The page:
With many economies now either easing their lockdown restrictions and social distancing guidelines or deciding to just live with the virus, more people feel more comfortable going out and being around others, helping the movie industry make a bit of a comeback.
Why’s the industry caught between two worlds?
Sitting in a crowded theater with a box of popcorn and 150 other people during a pandemic isn’t exactly the safest thing to do, and because of that, movie theaters have been hit hard over the past two years.
In the absence of that movie theater experience and with the worldwide lockdowns in place, many turned to streaming platforms to watch hit new movies.
With platforms like Disney+ and Apple TV+ having only launched a few months before the pandemic, these streaming services were in a good position to be premiering their own movies.
But with many economies now either easing their lockdown restrictions and social distancing guidelines or deciding to just live with the virus, more people feel relatively comfortable going out and being around others, helping the movie industry make a bit of a comeback.
With that, “Spider-Man: No Way Home” has become the first pandemic-era movie to reach the US$1 billion mark, becoming the top-grossing film of 2021 globally.
How successful was the new Spider-Man movie?
Very – if you compare it to how movies and the entertainment industry as a whole were doing for the past two years.
In fact, the movie beat expectations and opened to US$253 million on its first weekend. This is the third-biggest opening weekend of all time, including compared to pre-pandemic times.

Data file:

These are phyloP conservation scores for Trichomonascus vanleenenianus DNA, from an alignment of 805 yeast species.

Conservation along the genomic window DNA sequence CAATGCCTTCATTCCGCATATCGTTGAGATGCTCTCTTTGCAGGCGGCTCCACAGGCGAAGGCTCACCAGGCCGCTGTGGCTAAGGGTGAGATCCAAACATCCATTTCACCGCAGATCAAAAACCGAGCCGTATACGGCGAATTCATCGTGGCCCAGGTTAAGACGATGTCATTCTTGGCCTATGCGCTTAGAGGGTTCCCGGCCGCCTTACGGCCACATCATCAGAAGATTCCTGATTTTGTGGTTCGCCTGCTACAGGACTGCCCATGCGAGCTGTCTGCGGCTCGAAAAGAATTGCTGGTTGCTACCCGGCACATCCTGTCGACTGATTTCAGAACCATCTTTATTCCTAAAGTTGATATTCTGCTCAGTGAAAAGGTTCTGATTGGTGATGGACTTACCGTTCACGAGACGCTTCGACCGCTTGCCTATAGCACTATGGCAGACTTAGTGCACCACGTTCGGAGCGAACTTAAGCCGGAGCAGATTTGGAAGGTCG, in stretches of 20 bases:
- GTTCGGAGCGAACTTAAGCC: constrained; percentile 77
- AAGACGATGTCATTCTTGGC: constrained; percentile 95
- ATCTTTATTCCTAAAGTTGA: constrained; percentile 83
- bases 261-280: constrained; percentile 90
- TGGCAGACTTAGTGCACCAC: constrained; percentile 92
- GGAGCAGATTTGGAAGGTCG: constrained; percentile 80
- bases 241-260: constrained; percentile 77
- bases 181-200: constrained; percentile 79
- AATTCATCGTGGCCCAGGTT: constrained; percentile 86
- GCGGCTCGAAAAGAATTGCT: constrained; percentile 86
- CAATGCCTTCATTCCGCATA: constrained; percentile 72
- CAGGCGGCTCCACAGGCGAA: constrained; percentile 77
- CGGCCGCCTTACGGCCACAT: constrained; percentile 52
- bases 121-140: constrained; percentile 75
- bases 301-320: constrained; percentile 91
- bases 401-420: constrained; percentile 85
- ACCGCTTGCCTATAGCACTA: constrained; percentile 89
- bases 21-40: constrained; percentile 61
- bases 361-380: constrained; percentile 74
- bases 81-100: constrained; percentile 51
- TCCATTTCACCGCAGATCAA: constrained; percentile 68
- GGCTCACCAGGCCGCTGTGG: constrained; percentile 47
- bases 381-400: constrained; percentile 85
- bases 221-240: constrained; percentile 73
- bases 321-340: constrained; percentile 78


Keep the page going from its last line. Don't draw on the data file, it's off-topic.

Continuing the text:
That opening weekend figure is also more than any other movie has made in its entirety in box office sales since March 2020.
According to American director and producer Dan Mirvish to TMS, "the 'Spider-Man: No Way Home' and its box office phenomenon definitely jump-started the return to movie theater attendance in the States.”
But he also offered a word of caution for anyone looking at this success as a sign that theaters are going back to normal while COVID-19 is still around.
“Triumphant, even arrogant, claims of box office success from theater owners may ultimately not age well,” said Mirvis, “as the rise of omicron sends people scurrying back home to their couches and Netflix accounts.”
Does this mean that streaming is going to beat out theaters?
Not quite. According to Mirvish, what this record-breaking opening “does prove is the desire for people to return to live theaters is still there, and reminds us all that live movie screenings still provide a vital function in our society.”
It’s also worth keeping in mind that there are many ways things get released in both cinemas and streaming platforms.
For example, Marvel’s "Black Widow" debuted both in theaters and on Disney+ on the same day in July.
It’s also important to note, though, that this resulted in a pretty big lawsuit for The Walt Disney Company, aka Disney, with actor Scarlett Johansson claiming that the Disney studio sacrificed the film’s box office potential in order to grow its Disney+ streaming service. By doing this, it also reduced the actor's financial stake because she had agreed that her salary would be largely based on the box office gains.
Disney's argument was that Johansson was paid US$20 million for the film.
Even though the lawsuit was settled at the end, it suggests that streaming platforms and theaters are still learning to coexist and figure out their roles and dynamic in the industry.
Mirvish warned that the success of the Spider-Man movie might be an anomaly rather than a significant sign about the future of the movie industry.
“I suspect [the successful Spider-Man release] may be more of a one-week anomaly as lines around the block for movie theaters turn into lines around the block for Omicron Covid testing,” he said.
But, he also said that the theaters aren’t likely to disappear entirely, as some feared.
“Covid hasn't killed the movie-going experience, it's just put it in a medically-induced coma for a couple of years.”
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